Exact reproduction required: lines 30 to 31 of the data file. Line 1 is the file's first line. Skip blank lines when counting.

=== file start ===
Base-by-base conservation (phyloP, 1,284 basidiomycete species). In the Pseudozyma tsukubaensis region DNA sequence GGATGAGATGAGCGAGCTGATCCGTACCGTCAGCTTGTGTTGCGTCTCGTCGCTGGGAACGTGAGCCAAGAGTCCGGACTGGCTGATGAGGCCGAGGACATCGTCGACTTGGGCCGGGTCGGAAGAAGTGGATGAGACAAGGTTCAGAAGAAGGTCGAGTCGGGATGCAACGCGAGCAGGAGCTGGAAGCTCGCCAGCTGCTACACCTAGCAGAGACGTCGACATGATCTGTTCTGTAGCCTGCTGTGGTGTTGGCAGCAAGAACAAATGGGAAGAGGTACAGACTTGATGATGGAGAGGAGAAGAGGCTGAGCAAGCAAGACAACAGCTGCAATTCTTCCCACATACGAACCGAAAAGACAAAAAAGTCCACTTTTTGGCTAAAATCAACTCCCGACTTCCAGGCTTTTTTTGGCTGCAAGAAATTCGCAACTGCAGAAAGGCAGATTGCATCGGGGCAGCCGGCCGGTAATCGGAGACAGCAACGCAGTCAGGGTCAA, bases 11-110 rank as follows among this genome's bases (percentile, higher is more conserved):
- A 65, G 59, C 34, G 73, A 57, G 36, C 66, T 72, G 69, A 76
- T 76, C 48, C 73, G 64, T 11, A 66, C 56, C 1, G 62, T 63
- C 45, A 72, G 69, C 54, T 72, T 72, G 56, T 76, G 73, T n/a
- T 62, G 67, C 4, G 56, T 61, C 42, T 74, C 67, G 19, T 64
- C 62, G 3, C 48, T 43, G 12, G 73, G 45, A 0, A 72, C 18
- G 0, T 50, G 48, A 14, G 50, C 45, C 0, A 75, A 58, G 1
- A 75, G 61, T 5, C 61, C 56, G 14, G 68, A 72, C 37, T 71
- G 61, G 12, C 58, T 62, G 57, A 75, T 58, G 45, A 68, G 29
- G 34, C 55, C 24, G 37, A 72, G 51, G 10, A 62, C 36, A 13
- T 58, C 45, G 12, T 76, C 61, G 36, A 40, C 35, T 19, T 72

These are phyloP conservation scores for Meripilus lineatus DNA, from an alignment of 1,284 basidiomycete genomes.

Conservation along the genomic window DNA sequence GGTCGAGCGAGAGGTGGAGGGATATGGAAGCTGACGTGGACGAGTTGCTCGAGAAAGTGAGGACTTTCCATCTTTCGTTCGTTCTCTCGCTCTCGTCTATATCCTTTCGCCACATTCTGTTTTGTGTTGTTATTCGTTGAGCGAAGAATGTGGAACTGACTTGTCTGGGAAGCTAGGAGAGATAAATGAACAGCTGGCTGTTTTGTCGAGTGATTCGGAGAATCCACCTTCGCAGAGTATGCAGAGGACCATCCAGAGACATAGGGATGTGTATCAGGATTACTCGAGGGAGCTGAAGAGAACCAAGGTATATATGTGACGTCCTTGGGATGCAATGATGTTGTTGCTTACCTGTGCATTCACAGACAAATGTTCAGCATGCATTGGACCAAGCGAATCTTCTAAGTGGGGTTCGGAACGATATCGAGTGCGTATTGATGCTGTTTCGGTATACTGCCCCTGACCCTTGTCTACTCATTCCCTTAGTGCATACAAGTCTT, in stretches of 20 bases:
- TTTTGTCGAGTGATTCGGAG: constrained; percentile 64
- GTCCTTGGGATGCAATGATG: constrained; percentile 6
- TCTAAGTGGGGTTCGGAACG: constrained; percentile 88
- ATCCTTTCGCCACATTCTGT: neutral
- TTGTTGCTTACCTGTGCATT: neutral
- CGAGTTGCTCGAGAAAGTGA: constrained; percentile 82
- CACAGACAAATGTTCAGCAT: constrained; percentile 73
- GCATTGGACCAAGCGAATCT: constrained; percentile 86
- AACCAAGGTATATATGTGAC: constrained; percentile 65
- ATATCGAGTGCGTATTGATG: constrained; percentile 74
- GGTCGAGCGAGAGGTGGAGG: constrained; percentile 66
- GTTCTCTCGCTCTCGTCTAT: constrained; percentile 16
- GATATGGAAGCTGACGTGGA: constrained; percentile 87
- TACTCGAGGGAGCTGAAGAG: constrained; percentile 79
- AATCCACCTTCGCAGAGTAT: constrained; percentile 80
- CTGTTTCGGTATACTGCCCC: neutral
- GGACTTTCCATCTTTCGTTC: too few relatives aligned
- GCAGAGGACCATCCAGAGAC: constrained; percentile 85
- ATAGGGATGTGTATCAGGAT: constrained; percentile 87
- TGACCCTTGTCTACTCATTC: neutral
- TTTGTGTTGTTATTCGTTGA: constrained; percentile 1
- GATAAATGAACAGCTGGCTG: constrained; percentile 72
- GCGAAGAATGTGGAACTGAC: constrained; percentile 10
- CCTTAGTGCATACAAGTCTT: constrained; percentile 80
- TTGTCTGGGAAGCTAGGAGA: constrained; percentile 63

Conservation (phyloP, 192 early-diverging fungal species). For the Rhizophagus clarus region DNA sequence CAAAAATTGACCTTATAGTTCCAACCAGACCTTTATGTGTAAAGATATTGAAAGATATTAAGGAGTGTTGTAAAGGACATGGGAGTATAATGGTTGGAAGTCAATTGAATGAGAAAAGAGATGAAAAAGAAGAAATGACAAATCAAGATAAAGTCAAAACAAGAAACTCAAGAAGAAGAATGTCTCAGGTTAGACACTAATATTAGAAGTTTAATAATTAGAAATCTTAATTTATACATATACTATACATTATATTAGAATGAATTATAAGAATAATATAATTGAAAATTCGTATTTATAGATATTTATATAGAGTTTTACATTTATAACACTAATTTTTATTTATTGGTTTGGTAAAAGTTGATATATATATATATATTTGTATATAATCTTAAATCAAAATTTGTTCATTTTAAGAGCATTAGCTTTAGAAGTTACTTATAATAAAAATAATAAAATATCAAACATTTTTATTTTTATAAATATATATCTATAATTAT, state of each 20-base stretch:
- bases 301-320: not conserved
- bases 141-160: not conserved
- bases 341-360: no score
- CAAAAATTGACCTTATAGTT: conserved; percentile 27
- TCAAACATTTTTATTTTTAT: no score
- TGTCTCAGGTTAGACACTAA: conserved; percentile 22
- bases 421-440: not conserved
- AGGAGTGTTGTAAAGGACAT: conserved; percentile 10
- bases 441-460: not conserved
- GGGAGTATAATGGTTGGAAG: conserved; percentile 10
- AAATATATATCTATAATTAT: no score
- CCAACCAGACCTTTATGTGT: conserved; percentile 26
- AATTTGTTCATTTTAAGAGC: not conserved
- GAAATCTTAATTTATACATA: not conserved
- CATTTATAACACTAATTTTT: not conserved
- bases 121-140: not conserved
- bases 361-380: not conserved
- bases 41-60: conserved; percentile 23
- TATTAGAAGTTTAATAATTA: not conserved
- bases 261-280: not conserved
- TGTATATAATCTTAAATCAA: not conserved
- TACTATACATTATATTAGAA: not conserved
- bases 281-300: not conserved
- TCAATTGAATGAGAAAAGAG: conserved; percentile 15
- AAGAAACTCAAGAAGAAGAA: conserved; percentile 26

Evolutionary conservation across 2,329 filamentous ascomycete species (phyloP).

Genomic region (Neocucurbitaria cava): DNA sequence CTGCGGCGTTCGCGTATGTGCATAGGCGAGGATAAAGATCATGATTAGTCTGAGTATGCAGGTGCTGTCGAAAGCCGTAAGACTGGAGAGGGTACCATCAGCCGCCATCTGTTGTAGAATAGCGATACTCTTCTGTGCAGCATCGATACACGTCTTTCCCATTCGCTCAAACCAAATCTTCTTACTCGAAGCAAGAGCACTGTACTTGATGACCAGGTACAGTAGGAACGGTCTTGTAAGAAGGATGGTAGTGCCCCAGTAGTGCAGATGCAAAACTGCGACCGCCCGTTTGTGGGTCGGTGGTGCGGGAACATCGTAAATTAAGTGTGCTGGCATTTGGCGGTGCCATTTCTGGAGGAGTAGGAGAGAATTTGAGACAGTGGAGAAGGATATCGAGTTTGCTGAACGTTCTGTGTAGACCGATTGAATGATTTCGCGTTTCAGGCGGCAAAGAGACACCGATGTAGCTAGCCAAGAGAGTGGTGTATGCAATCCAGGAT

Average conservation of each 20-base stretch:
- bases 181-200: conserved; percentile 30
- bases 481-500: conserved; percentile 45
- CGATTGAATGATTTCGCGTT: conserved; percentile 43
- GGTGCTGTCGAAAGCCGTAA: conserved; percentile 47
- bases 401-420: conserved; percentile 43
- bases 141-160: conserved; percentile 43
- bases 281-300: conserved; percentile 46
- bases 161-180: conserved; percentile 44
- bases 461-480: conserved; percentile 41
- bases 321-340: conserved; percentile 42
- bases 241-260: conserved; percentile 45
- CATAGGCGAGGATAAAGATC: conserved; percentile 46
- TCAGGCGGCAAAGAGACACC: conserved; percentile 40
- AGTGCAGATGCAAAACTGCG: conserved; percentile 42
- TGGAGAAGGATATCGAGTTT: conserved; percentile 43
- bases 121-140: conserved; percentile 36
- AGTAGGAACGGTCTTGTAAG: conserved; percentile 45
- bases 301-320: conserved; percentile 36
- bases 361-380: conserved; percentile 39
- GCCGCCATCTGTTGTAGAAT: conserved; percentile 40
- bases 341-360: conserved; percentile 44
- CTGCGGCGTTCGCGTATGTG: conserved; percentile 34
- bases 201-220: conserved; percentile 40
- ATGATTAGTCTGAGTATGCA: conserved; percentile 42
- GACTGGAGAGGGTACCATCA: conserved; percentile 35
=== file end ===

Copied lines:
- GGACTTTCCATCTTTCGTTC: too few relatives aligned
- GCAGAGGACCATCCAGAGAC: constrained; percentile 85